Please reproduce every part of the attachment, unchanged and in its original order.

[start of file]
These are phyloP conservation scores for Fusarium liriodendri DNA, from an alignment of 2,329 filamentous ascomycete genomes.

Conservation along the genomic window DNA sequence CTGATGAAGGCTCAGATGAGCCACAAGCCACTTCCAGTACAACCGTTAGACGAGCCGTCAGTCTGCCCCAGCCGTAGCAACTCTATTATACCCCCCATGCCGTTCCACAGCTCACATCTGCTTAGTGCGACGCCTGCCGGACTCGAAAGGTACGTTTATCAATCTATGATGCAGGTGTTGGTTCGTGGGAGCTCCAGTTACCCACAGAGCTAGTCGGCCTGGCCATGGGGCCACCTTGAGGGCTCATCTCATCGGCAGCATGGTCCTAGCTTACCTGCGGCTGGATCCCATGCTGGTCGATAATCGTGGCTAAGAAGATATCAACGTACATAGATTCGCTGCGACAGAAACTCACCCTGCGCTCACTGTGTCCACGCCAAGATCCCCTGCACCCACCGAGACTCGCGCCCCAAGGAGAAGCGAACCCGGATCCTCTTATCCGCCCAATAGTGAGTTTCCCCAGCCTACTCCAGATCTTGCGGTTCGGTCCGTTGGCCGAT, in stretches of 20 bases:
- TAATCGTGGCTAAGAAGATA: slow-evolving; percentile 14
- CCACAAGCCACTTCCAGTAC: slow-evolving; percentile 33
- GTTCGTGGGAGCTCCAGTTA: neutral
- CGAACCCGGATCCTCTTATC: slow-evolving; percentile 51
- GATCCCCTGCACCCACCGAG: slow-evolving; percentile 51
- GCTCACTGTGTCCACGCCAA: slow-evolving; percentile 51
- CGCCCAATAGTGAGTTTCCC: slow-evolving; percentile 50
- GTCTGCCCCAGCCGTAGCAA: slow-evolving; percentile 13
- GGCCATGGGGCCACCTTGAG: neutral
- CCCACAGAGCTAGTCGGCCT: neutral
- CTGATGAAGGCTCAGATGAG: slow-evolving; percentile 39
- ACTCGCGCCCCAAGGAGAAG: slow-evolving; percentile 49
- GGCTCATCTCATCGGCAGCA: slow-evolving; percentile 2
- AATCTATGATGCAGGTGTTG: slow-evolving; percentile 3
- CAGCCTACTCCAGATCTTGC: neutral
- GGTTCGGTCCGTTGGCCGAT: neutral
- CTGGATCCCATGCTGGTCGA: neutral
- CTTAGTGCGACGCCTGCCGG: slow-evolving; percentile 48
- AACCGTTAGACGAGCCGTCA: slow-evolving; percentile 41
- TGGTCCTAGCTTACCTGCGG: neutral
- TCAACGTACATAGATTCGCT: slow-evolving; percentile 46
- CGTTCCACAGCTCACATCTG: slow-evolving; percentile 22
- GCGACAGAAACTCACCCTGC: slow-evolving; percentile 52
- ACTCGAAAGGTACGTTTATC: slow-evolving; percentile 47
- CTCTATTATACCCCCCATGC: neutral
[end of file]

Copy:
These are phyloP conservation scores for Fusarium liriodendri DNA, from an alignment of 2,329 filamentous ascomycete genomes.

Conservation along the genomic window DNA sequence CTGATGAAGGCTCAGATGAGCCACAAGCCACTTCCAGTACAACCGTTAGACGAGCCGTCAGTCTGCCCCAGCCGTAGCAACTCTATTATACCCCCCATGCCGTTCCACAGCTCACATCTGCTTAGTGCGACGCCTGCCGGACTCGAAAGGTACGTTTATCAATCTATGATGCAGGTGTTGGTTCGTGGGAGCTCCAGTTACCCACAGAGCTAGTCGGCCTGGCCATGGGGCCACCTTGAGGGCTCATCTCATCGGCAGCATGGTCCTAGCTTACCTGCGGCTGGATCCCATGCTGGTCGATAATCGTGGCTAAGAAGATATCAACGTACATAGATTCGCTGCGACAGAAACTCACCCTGCGCTCACTGTGTCCACGCCAAGATCCCCTGCACCCACCGAGACTCGCGCCCCAAGGAGAAGCGAACCCGGATCCTCTTATCCGCCCAATAGTGAGTTTCCCCAGCCTACTCCAGATCTTGCGGTTCGGTCCGTTGGCCGAT, in stretches of 20 bases:
- TAATCGTGGCTAAGAAGATA: slow-evolving; percentile 14
- CCACAAGCCACTTCCAGTAC: slow-evolving; percentile 33
- GTTCGTGGGAGCTCCAGTTA: neutral
- CGAACCCGGATCCTCTTATC: slow-evolving; percentile 51
- GATCCCCTGCACCCACCGAG: slow-evolving; percentile 51
- GCTCACTGTGTCCACGCCAA: slow-evolving; percentile 51
- CGCCCAATAGTGAGTTTCCC: slow-evolving; percentile 50
- GTCTGCCCCAGCCGTAGCAA: slow-evolving; percentile 13
- GGCCATGGGGCCACCTTGAG: neutral
- CCCACAGAGCTAGTCGGCCT: neutral
- CTGATGAAGGCTCAGATGAG: slow-evolving; percentile 39
- ACTCGCGCCCCAAGGAGAAG: slow-evolving; percentile 49
- GGCTCATCTCATCGGCAGCA: slow-evolving; percentile 2
- AATCTATGATGCAGGTGTTG: slow-evolving; percentile 3
- CAGCCTACTCCAGATCTTGC: neutral
- GGTTCGGTCCGTTGGCCGAT: neutral
- CTGGATCCCATGCTGGTCGA: neutral
- CTTAGTGCGACGCCTGCCGG: slow-evolving; percentile 48
- AACCGTTAGACGAGCCGTCA: slow-evolving; percentile 41
- TGGTCCTAGCTTACCTGCGG: neutral
- TCAACGTACATAGATTCGCT: slow-evolving; percentile 46
- CGTTCCACAGCTCACATCTG: slow-evolving; percentile 22
- GCGACAGAAACTCACCCTGC: slow-evolving; percentile 52
- ACTCGAAAGGTACGTTTATC: slow-evolving; percentile 47
- CTCTATTATACCCCCCATGC: neutral